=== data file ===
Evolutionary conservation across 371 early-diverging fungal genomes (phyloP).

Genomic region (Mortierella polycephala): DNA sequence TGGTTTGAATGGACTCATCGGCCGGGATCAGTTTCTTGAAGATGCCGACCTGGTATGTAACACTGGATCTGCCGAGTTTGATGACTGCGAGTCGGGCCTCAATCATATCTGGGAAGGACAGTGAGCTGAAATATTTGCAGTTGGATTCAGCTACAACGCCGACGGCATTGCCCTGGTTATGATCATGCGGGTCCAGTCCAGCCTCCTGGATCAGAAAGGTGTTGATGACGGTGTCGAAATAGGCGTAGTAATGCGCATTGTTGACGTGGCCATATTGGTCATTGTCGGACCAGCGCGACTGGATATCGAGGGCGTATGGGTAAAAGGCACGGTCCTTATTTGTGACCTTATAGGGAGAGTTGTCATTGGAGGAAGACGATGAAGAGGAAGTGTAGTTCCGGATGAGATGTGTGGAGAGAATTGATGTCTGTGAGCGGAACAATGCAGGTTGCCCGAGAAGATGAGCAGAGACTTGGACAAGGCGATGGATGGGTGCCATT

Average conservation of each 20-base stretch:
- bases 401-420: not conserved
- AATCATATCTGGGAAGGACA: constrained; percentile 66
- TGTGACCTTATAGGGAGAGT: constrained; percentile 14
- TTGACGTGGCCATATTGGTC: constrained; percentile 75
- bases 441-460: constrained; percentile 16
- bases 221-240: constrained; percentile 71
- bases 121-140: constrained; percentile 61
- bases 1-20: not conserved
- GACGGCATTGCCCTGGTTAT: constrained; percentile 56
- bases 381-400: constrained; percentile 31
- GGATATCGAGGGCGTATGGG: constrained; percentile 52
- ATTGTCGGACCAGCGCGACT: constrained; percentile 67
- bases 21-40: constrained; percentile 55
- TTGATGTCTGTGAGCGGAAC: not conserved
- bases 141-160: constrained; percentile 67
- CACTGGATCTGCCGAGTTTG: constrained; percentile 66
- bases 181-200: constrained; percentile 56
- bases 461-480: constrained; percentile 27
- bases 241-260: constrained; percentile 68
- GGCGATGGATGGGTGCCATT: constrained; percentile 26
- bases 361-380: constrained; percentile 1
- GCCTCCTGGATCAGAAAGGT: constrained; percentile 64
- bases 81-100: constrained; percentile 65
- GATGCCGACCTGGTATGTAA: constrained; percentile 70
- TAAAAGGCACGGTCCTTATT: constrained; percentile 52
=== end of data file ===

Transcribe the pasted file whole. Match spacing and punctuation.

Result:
Evolutionary conservation across 371 early-diverging fungal genomes (phyloP).

Genomic region (Mortierella polycephala): DNA sequence TGGTTTGAATGGACTCATCGGCCGGGATCAGTTTCTTGAAGATGCCGACCTGGTATGTAACACTGGATCTGCCGAGTTTGATGACTGCGAGTCGGGCCTCAATCATATCTGGGAAGGACAGTGAGCTGAAATATTTGCAGTTGGATTCAGCTACAACGCCGACGGCATTGCCCTGGTTATGATCATGCGGGTCCAGTCCAGCCTCCTGGATCAGAAAGGTGTTGATGACGGTGTCGAAATAGGCGTAGTAATGCGCATTGTTGACGTGGCCATATTGGTCATTGTCGGACCAGCGCGACTGGATATCGAGGGCGTATGGGTAAAAGGCACGGTCCTTATTTGTGACCTTATAGGGAGAGTTGTCATTGGAGGAAGACGATGAAGAGGAAGTGTAGTTCCGGATGAGATGTGTGGAGAGAATTGATGTCTGTGAGCGGAACAATGCAGGTTGCCCGAGAAGATGAGCAGAGACTTGGACAAGGCGATGGATGGGTGCCATT

Average conservation of each 20-base stretch:
- bases 401-420: not conserved
- AATCATATCTGGGAAGGACA: constrained; percentile 66
- TGTGACCTTATAGGGAGAGT: constrained; percentile 14
- TTGACGTGGCCATATTGGTC: constrained; percentile 75
- bases 441-460: constrained; percentile 16
- bases 221-240: constrained; percentile 71
- bases 121-140: constrained; percentile 61
- bases 1-20: not conserved
- GACGGCATTGCCCTGGTTAT: constrained; percentile 56
- bases 381-400: constrained; percentile 31
- GGATATCGAGGGCGTATGGG: constrained; percentile 52
- ATTGTCGGACCAGCGCGACT: constrained; percentile 67
- bases 21-40: constrained; percentile 55
- TTGATGTCTGTGAGCGGAAC: not conserved
- bases 141-160: constrained; percentile 67
- CACTGGATCTGCCGAGTTTG: constrained; percentile 66
- bases 181-200: constrained; percentile 56
- bases 461-480: constrained; percentile 27
- bases 241-260: constrained; percentile 68
- GGCGATGGATGGGTGCCATT: constrained; percentile 26
- bases 361-380: constrained; percentile 1
- GCCTCCTGGATCAGAAAGGT: constrained; percentile 64
- bases 81-100: constrained; percentile 65
- GATGCCGACCTGGTATGTAA: constrained; percentile 70
- TAAAAGGCACGGTCCTTATT: constrained; percentile 52